I’ve read this novel six or seven times, starting from when I was ten years old. Most recently I read the annotated version published in 1996 by Bloomsbury, based on the then recently discovered original manuscripts (ISBN 0747526427). Whole libraries have been written about this book, and I have nothing new to add, but like many on goodreads.com I can’t resist the chance to think back about my relationship with The Adventures of Huckleberry Finn.
The first time I read The Adventures of Huckleberry Finn I was ten years old and I was a racist, owing to the influence of my mother and a good friend who had been raised in Alabama. I don’t remember that I thought much about this novel other than it being a terrific adventure story. Most of the bitter satire went right over my head, I’m sure.
Sometime around then I used the word ‘nigger’ while my father was in the room. He spun around and in a quiet voice told me that if I ever used that word in his presence again he would beat me. I believed him, though he had never beaten me (and never did); and I never did use that word again, in his presence or outside it. Because of that, or maybe because by then, the mid sixties, there was widespread recognition of the perniciousness of racism, I soon let go of my racist attitudes. And within a couple years I began to be exposed to political views very far removed from the right-wing views held by my parents. So by the time I read Huckleberry Finn the second time, when I was fourteen, it was a very different novel. I remember being appalled at the vicious and mean-spirited back-woods southerners in Twain’s account of small-town Arkansas Mississippi river towns. And I saw for the first time part of what Twain was getting at in his portrayal of Jim - a really decent man whose main hope in life was that he could be reunited with his family, and no longer have to be in bondage.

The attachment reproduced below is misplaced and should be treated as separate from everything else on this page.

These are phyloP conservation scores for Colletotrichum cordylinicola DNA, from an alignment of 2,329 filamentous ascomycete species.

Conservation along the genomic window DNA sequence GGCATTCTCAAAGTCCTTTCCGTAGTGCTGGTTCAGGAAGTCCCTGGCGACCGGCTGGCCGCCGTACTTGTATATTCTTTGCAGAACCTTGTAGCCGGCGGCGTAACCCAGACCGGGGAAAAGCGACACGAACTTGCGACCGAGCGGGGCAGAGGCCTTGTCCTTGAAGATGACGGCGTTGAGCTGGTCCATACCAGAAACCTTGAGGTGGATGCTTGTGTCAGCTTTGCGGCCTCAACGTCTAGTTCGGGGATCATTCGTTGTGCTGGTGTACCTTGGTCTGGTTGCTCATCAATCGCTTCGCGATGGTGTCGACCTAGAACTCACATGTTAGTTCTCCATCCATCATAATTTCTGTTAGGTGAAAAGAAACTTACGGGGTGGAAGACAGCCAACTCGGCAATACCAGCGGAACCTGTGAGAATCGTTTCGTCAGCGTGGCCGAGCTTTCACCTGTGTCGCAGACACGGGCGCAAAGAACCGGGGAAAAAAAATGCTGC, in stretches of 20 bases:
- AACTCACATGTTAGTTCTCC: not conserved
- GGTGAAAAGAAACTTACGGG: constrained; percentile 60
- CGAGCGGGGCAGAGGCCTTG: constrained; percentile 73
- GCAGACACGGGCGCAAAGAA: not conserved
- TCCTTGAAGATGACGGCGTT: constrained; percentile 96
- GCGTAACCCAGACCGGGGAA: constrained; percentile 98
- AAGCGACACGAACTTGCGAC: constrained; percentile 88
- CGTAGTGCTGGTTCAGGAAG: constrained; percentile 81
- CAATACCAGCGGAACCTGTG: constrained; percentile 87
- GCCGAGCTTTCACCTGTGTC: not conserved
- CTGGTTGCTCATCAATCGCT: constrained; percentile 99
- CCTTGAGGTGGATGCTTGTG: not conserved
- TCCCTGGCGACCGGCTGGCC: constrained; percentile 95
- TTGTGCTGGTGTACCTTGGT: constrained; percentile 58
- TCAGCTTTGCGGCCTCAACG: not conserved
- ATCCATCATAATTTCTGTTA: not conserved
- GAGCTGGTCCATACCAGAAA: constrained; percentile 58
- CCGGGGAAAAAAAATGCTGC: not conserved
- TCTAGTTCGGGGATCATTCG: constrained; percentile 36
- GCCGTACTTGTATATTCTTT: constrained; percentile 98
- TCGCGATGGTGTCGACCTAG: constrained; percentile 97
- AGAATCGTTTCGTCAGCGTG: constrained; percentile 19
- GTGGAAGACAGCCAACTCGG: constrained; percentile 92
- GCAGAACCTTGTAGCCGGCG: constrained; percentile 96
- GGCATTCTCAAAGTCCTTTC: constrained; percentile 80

I read the novel again at intervals of a few years, and no doubt saw it a bit differently each time. But then I let 30 years pass before reading it this last time. Fortunately, the edition I read this time had been amended with passages and whole scenes that Twain had removed prior to publication, presumably to avoid being overly offensive to his reading audience. The newly included scenes show Twain at his satiric best, poking devastating fun at religious charlatans and pious dangerous busybodies.
One thing I had forgotten about this novel is the way in which Twain has Huck Finn repeatedly choose between ‘right’ and ‘wrong’, where ‘right’ was the conventional slave-holding mentality of the day, and ‘wrong’ was doing the decent thing and helping a slave escape to freedom. This fits in with one of the general themes of the book: the dichotomy between mere ‘book learning’ and learning from grounded principles and experience. We see this most obviously when Tom Sawyer is in the story at the beginning and end. But it’s a constant theme whenever Huck and Jim talk about general matters - Huck nearly always starts out with things he’s been taught by the widow Douglas or at Sunday School, or picked up from Tom Sawyer, but in the end he’s forced to come around to Jim’s point of view - one based on common sense, observation, and basic decency.
I wasn’t as disappointed in the final sequence of the novel as I was previously. Sure, it’s a letdown after the rest of the novel, but I don’t know that the bitter and ironic mood of the novel could or should have been sustained to the end. There were multiple places in the final four chapters that made me laugh, mostly at Twain’s very colorful language.